Sometimes when women have a hard time standing up for themselves, they think it’s because of a personal weakness or deficiency. Nicole and I talked about how this tendency is actually representative of a larger cultural context: for the vast majority of recorded history, women have had their voices silenced, and it is only within the last century that we’ve really been able to reclaim ou
Over the past several months, I’ve noticed that in LDS circles, we often use the term “role” in reference to gender. From official talks over the pulpit, to blog posts, to casual conversations, it seems we’re always hearing about “gender roles”: role of men and women, role of mothers and fathers. The more I’ve noticed its use, the more uneasy I feel when I hear the word “role. ”
Do you struggle to hold firm boundaries with your kids? These 3 tips for assertive parenting may help. It just posted on my publisher New Harbinger’s website:
“Assertiveness is a topic that I care deeply about. As a clinical therapist of over twenty years, I love to help women find and use their voice to clearly express themselves in a way that strengthens their connections with others and gets their own needs met. While assertiveness may seem more relevant to adult relationships, it also has great application in how we raise and interact with our children. Here are three ways to practice assertiveness in parenting…”
(Click here or on post title above to read the full article)
If you’re struggling to communicate authentically and assertively with loved ones about changes in your faith or religious participation you might enjoy this new Debrief Society podcast interview. Becca and I discuss my new book The Assertiveness Guide for Women and how how questioning your faith or leaving the religious tradition of your family of origin can indicate movement toward a higher level differentiation of self (the ability to be an individual while staying connected to loved ones). We also cover cultural barriers to assertive communication (for LDS women in particular), how to deal with the silent treatment once you’ve talked to family members about your faith
I’m excited to share this new podcast interview I did with for with Laura Reagan, LCSW-C’s Therapy Chat Podcast. We chat about my new book The Assertiveness Guide for Women and key elements in the book, including:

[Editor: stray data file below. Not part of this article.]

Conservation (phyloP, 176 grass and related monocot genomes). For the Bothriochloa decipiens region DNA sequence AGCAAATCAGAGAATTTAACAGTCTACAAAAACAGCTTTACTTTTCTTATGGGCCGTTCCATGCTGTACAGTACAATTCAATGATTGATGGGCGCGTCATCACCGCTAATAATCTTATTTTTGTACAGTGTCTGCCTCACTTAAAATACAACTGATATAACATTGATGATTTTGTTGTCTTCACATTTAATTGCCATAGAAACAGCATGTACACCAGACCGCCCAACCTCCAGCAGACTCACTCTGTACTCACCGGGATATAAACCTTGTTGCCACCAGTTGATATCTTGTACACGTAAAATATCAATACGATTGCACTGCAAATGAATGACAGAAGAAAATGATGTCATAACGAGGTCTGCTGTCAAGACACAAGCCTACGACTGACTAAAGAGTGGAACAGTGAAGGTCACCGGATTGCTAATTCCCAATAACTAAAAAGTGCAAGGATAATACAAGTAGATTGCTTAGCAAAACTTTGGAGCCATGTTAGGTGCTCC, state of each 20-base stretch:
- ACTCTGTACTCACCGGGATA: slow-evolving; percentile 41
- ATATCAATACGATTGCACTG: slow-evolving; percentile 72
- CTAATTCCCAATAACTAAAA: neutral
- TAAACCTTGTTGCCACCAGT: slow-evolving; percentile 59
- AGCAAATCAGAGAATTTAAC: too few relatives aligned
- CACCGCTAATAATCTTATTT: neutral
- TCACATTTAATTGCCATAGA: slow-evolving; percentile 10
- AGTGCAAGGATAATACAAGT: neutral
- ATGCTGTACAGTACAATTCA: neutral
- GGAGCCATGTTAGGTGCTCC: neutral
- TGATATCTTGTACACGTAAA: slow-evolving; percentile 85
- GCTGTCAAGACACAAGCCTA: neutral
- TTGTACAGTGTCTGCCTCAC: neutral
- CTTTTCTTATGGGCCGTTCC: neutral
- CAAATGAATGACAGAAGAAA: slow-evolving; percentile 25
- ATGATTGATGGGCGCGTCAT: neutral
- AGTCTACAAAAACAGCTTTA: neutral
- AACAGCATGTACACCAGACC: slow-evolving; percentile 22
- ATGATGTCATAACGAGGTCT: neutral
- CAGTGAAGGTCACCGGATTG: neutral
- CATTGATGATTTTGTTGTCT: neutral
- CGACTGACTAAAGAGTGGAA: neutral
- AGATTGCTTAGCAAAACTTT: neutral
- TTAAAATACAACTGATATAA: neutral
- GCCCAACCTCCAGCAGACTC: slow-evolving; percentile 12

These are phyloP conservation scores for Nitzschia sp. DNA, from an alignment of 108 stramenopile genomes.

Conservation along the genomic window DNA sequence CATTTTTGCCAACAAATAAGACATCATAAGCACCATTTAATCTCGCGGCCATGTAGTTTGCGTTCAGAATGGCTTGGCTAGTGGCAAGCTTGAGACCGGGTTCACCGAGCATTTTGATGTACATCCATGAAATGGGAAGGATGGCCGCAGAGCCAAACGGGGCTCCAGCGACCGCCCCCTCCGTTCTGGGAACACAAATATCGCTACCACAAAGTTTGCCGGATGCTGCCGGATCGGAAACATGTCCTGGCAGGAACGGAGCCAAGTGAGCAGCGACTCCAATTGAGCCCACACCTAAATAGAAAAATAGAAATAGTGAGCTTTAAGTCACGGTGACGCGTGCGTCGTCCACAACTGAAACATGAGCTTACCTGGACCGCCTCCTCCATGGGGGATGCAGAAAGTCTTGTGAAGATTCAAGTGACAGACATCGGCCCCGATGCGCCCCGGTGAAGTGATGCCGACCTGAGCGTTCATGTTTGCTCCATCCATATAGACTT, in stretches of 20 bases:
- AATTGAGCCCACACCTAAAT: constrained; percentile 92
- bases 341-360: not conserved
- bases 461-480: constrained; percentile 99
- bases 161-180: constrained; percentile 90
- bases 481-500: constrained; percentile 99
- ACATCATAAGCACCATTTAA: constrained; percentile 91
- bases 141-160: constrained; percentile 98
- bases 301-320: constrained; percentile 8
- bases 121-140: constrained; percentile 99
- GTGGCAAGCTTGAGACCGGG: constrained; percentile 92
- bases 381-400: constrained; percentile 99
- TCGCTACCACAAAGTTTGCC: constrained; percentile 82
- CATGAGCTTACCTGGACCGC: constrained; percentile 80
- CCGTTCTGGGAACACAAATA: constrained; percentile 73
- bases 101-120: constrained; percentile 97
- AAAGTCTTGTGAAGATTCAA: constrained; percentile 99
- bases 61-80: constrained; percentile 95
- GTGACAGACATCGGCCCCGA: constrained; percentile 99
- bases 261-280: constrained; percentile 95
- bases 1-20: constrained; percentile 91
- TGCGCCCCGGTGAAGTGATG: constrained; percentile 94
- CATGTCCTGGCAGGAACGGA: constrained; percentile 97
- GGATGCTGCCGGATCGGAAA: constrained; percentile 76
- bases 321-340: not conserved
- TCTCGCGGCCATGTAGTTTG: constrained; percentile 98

- How does attachment relate to our ability to ask for what we need?
- What is assertiveness?
- Why is assertiveness difficult for some women?
- What makes The Assertiveness Guide for Women different than other assertiveness books?
Motherhood, Guilt About Not Being Productive, and Beliefs about Motherhood that Hurt Us: KSL Radio Mom Show
Get more information on my new book The Assertiveness Guide for Women
According to Julie, think of a recent situation where you experienced pain, whether from a physical injury or an emotional one. It might be anything from a fight with a friend to a breakup to someone’s passing. She suggests asking ourselves these questions:
- “What did I tell myself about my pain?
- Was my self-talk nurturing or was it critical?
- Did I validate my suffering or minimize it?
- How did I behave toward myself when I was hurting?
- Was I able to provide nurturing, comfort and validation to myself?”
Delightful video interview with Mallory Grimste about the importance of women speaking up, how to learn from resentment, and personal experiences that inspired my new book The Assertiveness Guide for Women
The book features valuable suggestions and poignant real-life examples to help us speak up and effectively express ourselves. As I mentioned in my endorsement, I truly believe it should be required reading for all women and girls. Because setting solid boundaries isn’t something we’re normally taught. And yet it’s the foundation for everything: healthy relationships, a meaningful, fulfilling life.